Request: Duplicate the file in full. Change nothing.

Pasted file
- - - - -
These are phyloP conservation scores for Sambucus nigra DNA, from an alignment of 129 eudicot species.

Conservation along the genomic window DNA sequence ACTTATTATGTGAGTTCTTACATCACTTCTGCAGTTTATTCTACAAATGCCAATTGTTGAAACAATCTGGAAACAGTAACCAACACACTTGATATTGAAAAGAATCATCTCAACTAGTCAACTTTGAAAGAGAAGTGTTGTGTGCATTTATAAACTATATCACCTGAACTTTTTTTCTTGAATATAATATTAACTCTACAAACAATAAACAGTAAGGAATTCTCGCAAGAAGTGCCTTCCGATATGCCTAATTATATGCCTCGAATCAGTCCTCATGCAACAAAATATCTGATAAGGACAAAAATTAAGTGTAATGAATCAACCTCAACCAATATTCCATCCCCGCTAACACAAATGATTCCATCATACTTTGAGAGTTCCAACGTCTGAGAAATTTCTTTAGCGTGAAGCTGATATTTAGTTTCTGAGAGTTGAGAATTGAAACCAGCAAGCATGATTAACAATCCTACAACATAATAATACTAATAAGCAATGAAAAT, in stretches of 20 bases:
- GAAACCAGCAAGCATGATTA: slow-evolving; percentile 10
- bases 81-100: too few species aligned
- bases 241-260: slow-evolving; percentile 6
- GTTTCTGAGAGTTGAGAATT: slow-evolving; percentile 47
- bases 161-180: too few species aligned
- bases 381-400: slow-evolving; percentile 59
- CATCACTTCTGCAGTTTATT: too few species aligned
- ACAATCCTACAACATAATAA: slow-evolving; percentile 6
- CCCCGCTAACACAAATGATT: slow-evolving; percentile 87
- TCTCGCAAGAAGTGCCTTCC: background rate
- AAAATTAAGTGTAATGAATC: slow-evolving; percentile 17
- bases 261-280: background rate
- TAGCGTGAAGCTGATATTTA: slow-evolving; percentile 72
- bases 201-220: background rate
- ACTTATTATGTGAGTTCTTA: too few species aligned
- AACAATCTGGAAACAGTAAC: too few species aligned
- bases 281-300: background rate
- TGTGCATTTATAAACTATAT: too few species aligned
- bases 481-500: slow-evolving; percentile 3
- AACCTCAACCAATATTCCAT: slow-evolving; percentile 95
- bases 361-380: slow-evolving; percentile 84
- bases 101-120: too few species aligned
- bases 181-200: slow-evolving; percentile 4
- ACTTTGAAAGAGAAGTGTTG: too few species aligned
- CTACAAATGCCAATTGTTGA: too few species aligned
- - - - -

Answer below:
These are phyloP conservation scores for Sambucus nigra DNA, from an alignment of 129 eudicot species.

Conservation along the genomic window DNA sequence ACTTATTATGTGAGTTCTTACATCACTTCTGCAGTTTATTCTACAAATGCCAATTGTTGAAACAATCTGGAAACAGTAACCAACACACTTGATATTGAAAAGAATCATCTCAACTAGTCAACTTTGAAAGAGAAGTGTTGTGTGCATTTATAAACTATATCACCTGAACTTTTTTTCTTGAATATAATATTAACTCTACAAACAATAAACAGTAAGGAATTCTCGCAAGAAGTGCCTTCCGATATGCCTAATTATATGCCTCGAATCAGTCCTCATGCAACAAAATATCTGATAAGGACAAAAATTAAGTGTAATGAATCAACCTCAACCAATATTCCATCCCCGCTAACACAAATGATTCCATCATACTTTGAGAGTTCCAACGTCTGAGAAATTTCTTTAGCGTGAAGCTGATATTTAGTTTCTGAGAGTTGAGAATTGAAACCAGCAAGCATGATTAACAATCCTACAACATAATAATACTAATAAGCAATGAAAAT, in stretches of 20 bases:
- GAAACCAGCAAGCATGATTA: slow-evolving; percentile 10
- bases 81-100: too few species aligned
- bases 241-260: slow-evolving; percentile 6
- GTTTCTGAGAGTTGAGAATT: slow-evolving; percentile 47
- bases 161-180: too few species aligned
- bases 381-400: slow-evolving; percentile 59
- CATCACTTCTGCAGTTTATT: too few species aligned
- ACAATCCTACAACATAATAA: slow-evolving; percentile 6
- CCCCGCTAACACAAATGATT: slow-evolving; percentile 87
- TCTCGCAAGAAGTGCCTTCC: background rate
- AAAATTAAGTGTAATGAATC: slow-evolving; percentile 17
- bases 261-280: background rate
- TAGCGTGAAGCTGATATTTA: slow-evolving; percentile 72
- bases 201-220: background rate
- ACTTATTATGTGAGTTCTTA: too few species aligned
- AACAATCTGGAAACAGTAAC: too few species aligned
- bases 281-300: background rate
- TGTGCATTTATAAACTATAT: too few species aligned
- bases 481-500: slow-evolving; percentile 3
- AACCTCAACCAATATTCCAT: slow-evolving; percentile 95
- bases 361-380: slow-evolving; percentile 84
- bases 101-120: too few species aligned
- bases 181-200: slow-evolving; percentile 4
- ACTTTGAAAGAGAAGTGTTG: too few species aligned
- CTACAAATGCCAATTGTTGA: too few species aligned